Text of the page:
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Literature / The Borrible Trilogy

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The Borrible Trilogy is a series of three Young Adult novels by British author Michael de Larrabeiti (1934-2008), set in London and comprised of The Borribles (1976; also known as The Borribles: The Great Rumble Hunt), The Borribles Go For Broke (1981), and The Borribles: Across the Dark Metropolis (1986).
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Borribles are runaway children who are transformed by obscure means, gaining pointed ears and ceasing to age — unless and until their ears are clipped by their various malevolent enemies, who despise their freedom. They may be intended as a savage satire of The Borrowers; their antagonists in the first novel, the rat-like, fascistic Rumbles, are certainly a clear parody of The Wombles.


These books provide examples of:

  • The Ageless: As long as they keep their ears.
  • Alas, Poor Villain: Dewdrop's a nasty piece of work, as his son, but his death scene, stunned by a shot in the forehead with a sling-shot marble, forced to watch his son killed before his eyes, and dispatched while still weeping over him and begging him to wake up, is damned hard to read.
  • Blue and Orange Morality: Borribles value freedom and independence above all else, and disdain money and (even worse) work. Theft is much more honorable in their eyes.
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  • Brats with Slingshots: Slingshots are the Borribles' most common weapon.
  • Brought Down to Normal: Clipping a Borrible's ears turns them into a normal human child. After years, perhaps decades of freedom and adventure, this is an incredibly traumatic experience.
  • Deconstruction: Of the Artful Dodger and Kid Hero tropes. A Borrible's life may be free, but it's also dangerous and difficult. They tend to be savage little brats as a result, and kill their enemies without remorse.
  • Do Not Go Gentle: "It is better to die young than to be caught."
  • Earn Your Title: The only way for a Borrible to get any kind of name: until you've earned a name by an impressive feat of daring such as assassinating a leader of a rival gang, the best you can expect is to be referred to as "hey, you!" The plot of the first novel is driven by the protagonist's desire to get a second name (which is not unprecedented; one of his associates has several names, each commemorating some memorable deed).
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  • Fell Off the Back of a Truck: A phrase used with much irony by the thieving Borribles.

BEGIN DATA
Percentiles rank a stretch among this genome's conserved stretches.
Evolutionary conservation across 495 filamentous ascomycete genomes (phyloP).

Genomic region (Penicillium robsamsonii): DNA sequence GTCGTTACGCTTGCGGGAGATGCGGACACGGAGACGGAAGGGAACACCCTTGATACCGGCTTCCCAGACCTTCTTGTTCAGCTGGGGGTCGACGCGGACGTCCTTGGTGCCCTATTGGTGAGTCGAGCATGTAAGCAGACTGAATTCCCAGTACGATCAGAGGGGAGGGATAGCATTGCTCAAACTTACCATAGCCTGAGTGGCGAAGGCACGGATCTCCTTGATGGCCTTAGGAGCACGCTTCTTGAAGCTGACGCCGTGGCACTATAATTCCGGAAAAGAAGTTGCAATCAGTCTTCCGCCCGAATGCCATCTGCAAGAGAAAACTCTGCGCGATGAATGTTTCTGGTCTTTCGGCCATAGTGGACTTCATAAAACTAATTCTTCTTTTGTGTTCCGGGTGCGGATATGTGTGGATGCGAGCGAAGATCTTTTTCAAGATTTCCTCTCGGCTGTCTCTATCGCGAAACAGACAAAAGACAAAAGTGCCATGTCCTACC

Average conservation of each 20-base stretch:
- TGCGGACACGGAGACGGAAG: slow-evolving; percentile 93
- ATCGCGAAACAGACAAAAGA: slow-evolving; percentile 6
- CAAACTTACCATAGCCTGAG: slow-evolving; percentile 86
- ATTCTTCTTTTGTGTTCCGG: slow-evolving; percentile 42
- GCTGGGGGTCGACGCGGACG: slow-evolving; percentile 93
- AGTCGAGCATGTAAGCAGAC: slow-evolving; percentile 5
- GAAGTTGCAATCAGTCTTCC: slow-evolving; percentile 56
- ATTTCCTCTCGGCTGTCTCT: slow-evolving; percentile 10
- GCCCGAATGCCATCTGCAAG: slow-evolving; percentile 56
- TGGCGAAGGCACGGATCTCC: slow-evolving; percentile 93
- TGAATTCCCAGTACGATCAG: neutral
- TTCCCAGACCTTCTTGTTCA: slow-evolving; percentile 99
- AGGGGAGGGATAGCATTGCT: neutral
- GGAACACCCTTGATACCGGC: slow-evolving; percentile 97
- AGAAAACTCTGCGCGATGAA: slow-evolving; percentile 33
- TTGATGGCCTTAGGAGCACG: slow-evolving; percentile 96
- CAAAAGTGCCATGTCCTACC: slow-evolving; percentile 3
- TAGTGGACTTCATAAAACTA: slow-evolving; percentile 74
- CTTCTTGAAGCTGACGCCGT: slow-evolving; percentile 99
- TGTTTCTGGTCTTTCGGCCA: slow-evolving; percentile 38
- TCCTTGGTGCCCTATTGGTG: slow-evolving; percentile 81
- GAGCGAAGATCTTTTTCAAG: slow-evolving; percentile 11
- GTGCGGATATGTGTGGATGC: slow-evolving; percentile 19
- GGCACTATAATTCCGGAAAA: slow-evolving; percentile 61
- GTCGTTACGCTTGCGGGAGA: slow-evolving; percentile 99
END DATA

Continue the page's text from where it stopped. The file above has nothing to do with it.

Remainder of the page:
• Hobbits as a trope are subverted by Borribles, as they are urbanized, adventurous, scruffy, and tough. They do share stereotypical hobbits' small size, stealthiness, distaste for authority, compassion for animals, and tendency to steal whatever's not nailed down, though.
  • Immortal Immaturity: Played with. Borribles are essentially ageless children, but their harsh lives have affected their outlook.
  • King of the Homeless: As a rule Borribles don't have leaders, but sometimes one (such as Spliff) may gain a level of power and influence that makes them a de facto one of these.
  • Older Than They Look: That ten-year old kid might actually be over a hundred.
  • Pointy Ears: The easiest way to tell Borribles from actual children.
  • Puppy Love: Being children, any relationships between Borribles amount to this.
  • Right Under Their Noses: One of the recruits for a new adventure is noted for the clever place he's made his hideout, to avoid the Borrible-hunting police: he lives in a disused basement underneath the police station.
  • Rodents of Unusual Size: Rumbles are described as rat-like, and are the size of human children.
  • Street Urchin: Successful street urchins may transform into Borribles, retaining many features of the trope.
  • Take That!: With various targets
    • The Rumbles are a vicious parody of the Wombles.
    • Dewdrop and his son are an equally-cruel parody of the central characters of Steptoe and Son.
  • Wainscot Society: The Borribles live on the fringes of London's urban society. The Rumbles too have a hidden society of their own.
  • Wise Beyond Their Years: Borribles start out as children who were exceptionally bright and independent for their age.


Alternative Title(s): Borribles

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